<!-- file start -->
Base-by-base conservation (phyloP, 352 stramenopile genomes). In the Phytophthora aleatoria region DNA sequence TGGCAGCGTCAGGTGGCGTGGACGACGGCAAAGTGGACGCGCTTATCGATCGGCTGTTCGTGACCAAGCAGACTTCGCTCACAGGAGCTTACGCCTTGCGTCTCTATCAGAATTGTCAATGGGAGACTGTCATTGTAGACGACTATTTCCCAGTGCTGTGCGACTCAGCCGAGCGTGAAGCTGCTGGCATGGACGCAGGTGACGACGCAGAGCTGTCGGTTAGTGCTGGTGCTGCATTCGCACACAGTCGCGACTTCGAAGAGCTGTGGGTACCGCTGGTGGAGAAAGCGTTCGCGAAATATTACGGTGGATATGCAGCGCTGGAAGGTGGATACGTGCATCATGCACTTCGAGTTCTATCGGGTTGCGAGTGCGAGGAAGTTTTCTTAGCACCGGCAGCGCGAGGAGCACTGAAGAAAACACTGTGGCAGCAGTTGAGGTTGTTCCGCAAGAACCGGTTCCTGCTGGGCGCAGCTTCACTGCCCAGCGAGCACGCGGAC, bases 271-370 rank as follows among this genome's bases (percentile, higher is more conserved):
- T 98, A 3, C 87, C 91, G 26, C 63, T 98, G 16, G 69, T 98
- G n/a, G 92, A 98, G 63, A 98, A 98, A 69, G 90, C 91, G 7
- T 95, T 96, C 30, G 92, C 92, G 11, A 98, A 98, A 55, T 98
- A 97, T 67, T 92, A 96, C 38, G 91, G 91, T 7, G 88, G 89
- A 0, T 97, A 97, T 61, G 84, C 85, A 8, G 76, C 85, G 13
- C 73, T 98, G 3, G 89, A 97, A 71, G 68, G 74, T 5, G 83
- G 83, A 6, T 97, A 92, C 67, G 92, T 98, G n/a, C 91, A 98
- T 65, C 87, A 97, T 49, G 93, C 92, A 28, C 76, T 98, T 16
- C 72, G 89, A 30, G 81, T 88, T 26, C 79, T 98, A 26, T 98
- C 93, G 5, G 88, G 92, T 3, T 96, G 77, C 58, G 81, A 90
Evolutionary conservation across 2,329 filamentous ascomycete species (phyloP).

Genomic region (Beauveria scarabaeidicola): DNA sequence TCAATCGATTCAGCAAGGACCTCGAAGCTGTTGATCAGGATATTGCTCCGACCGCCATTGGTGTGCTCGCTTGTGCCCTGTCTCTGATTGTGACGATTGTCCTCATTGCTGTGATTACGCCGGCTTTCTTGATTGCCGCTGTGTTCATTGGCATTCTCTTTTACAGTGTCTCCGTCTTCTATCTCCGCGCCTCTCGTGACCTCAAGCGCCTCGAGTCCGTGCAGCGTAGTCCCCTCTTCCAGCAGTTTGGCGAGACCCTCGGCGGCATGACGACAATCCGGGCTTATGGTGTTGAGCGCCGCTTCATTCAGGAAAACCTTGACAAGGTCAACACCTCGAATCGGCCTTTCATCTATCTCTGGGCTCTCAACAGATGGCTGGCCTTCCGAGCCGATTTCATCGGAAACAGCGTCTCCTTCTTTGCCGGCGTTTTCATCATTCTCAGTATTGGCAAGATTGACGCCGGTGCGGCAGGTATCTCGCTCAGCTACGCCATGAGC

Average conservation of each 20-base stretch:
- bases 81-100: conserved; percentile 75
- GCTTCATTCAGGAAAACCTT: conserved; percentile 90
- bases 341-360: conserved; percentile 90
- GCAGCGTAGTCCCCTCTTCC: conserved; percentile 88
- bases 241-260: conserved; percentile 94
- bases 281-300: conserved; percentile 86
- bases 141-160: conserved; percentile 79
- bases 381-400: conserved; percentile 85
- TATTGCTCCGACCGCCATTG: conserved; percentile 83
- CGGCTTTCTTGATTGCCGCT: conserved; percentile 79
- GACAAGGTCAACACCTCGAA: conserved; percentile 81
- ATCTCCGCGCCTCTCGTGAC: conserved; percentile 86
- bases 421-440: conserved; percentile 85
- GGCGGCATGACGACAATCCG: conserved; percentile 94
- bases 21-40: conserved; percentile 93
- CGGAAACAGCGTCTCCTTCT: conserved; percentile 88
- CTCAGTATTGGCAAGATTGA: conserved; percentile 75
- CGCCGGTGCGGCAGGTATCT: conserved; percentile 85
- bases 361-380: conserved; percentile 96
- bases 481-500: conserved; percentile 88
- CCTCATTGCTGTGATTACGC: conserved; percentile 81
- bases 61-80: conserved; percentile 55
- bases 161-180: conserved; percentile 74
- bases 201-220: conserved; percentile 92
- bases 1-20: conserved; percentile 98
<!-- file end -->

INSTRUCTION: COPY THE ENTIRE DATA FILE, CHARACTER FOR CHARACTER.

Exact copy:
Base-by-base conservation (phyloP, 352 stramenopile genomes). In the Phytophthora aleatoria region DNA sequence TGGCAGCGTCAGGTGGCGTGGACGACGGCAAAGTGGACGCGCTTATCGATCGGCTGTTCGTGACCAAGCAGACTTCGCTCACAGGAGCTTACGCCTTGCGTCTCTATCAGAATTGTCAATGGGAGACTGTCATTGTAGACGACTATTTCCCAGTGCTGTGCGACTCAGCCGAGCGTGAAGCTGCTGGCATGGACGCAGGTGACGACGCAGAGCTGTCGGTTAGTGCTGGTGCTGCATTCGCACACAGTCGCGACTTCGAAGAGCTGTGGGTACCGCTGGTGGAGAAAGCGTTCGCGAAATATTACGGTGGATATGCAGCGCTGGAAGGTGGATACGTGCATCATGCACTTCGAGTTCTATCGGGTTGCGAGTGCGAGGAAGTTTTCTTAGCACCGGCAGCGCGAGGAGCACTGAAGAAAACACTGTGGCAGCAGTTGAGGTTGTTCCGCAAGAACCGGTTCCTGCTGGGCGCAGCTTCACTGCCCAGCGAGCACGCGGAC, bases 271-370 rank as follows among this genome's bases (percentile, higher is more conserved):
- T 98, A 3, C 87, C 91, G 26, C 63, T 98, G 16, G 69, T 98
- G n/a, G 92, A 98, G 63, A 98, A 98, A 69, G 90, C 91, G 7
- T 95, T 96, C 30, G 92, C 92, G 11, A 98, A 98, A 55, T 98
- A 97, T 67, T 92, A 96, C 38, G 91, G 91, T 7, G 88, G 89
- A 0, T 97, A 97, T 61, G 84, C 85, A 8, G 76, C 85, G 13
- C 73, T 98, G 3, G 89, A 97, A 71, G 68, G 74, T 5, G 83
- G 83, A 6, T 97, A 92, C 67, G 92, T 98, G n/a, C 91, A 98
- T 65, C 87, A 97, T 49, G 93, C 92, A 28, C 76, T 98, T 16
- C 72, G 89, A 30, G 81, T 88, T 26, C 79, T 98, A 26, T 98
- C 93, G 5, G 88, G 92, T 3, T 96, G 77, C 58, G 81, A 90
Evolutionary conservation across 2,329 filamentous ascomycete species (phyloP).

Genomic region (Beauveria scarabaeidicola): DNA sequence TCAATCGATTCAGCAAGGACCTCGAAGCTGTTGATCAGGATATTGCTCCGACCGCCATTGGTGTGCTCGCTTGTGCCCTGTCTCTGATTGTGACGATTGTCCTCATTGCTGTGATTACGCCGGCTTTCTTGATTGCCGCTGTGTTCATTGGCATTCTCTTTTACAGTGTCTCCGTCTTCTATCTCCGCGCCTCTCGTGACCTCAAGCGCCTCGAGTCCGTGCAGCGTAGTCCCCTCTTCCAGCAGTTTGGCGAGACCCTCGGCGGCATGACGACAATCCGGGCTTATGGTGTTGAGCGCCGCTTCATTCAGGAAAACCTTGACAAGGTCAACACCTCGAATCGGCCTTTCATCTATCTCTGGGCTCTCAACAGATGGCTGGCCTTCCGAGCCGATTTCATCGGAAACAGCGTCTCCTTCTTTGCCGGCGTTTTCATCATTCTCAGTATTGGCAAGATTGACGCCGGTGCGGCAGGTATCTCGCTCAGCTACGCCATGAGC

Average conservation of each 20-base stretch:
- bases 81-100: conserved; percentile 75
- GCTTCATTCAGGAAAACCTT: conserved; percentile 90
- bases 341-360: conserved; percentile 90
- GCAGCGTAGTCCCCTCTTCC: conserved; percentile 88
- bases 241-260: conserved; percentile 94
- bases 281-300: conserved; percentile 86
- bases 141-160: conserved; percentile 79
- bases 381-400: conserved; percentile 85
- TATTGCTCCGACCGCCATTG: conserved; percentile 83
- CGGCTTTCTTGATTGCCGCT: conserved; percentile 79
- GACAAGGTCAACACCTCGAA: conserved; percentile 81
- ATCTCCGCGCCTCTCGTGAC: conserved; percentile 86
- bases 421-440: conserved; percentile 85
- GGCGGCATGACGACAATCCG: conserved; percentile 94
- bases 21-40: conserved; percentile 93
- CGGAAACAGCGTCTCCTTCT: conserved; percentile 88
- CTCAGTATTGGCAAGATTGA: conserved; percentile 75
- CGCCGGTGCGGCAGGTATCT: conserved; percentile 85
- bases 361-380: conserved; percentile 96
- bases 481-500: conserved; percentile 88
- CCTCATTGCTGTGATTACGC: conserved; percentile 81
- bases 61-80: conserved; percentile 55
- bases 161-180: conserved; percentile 74
- bases 201-220: conserved; percentile 92
- bases 1-20: conserved; percentile 98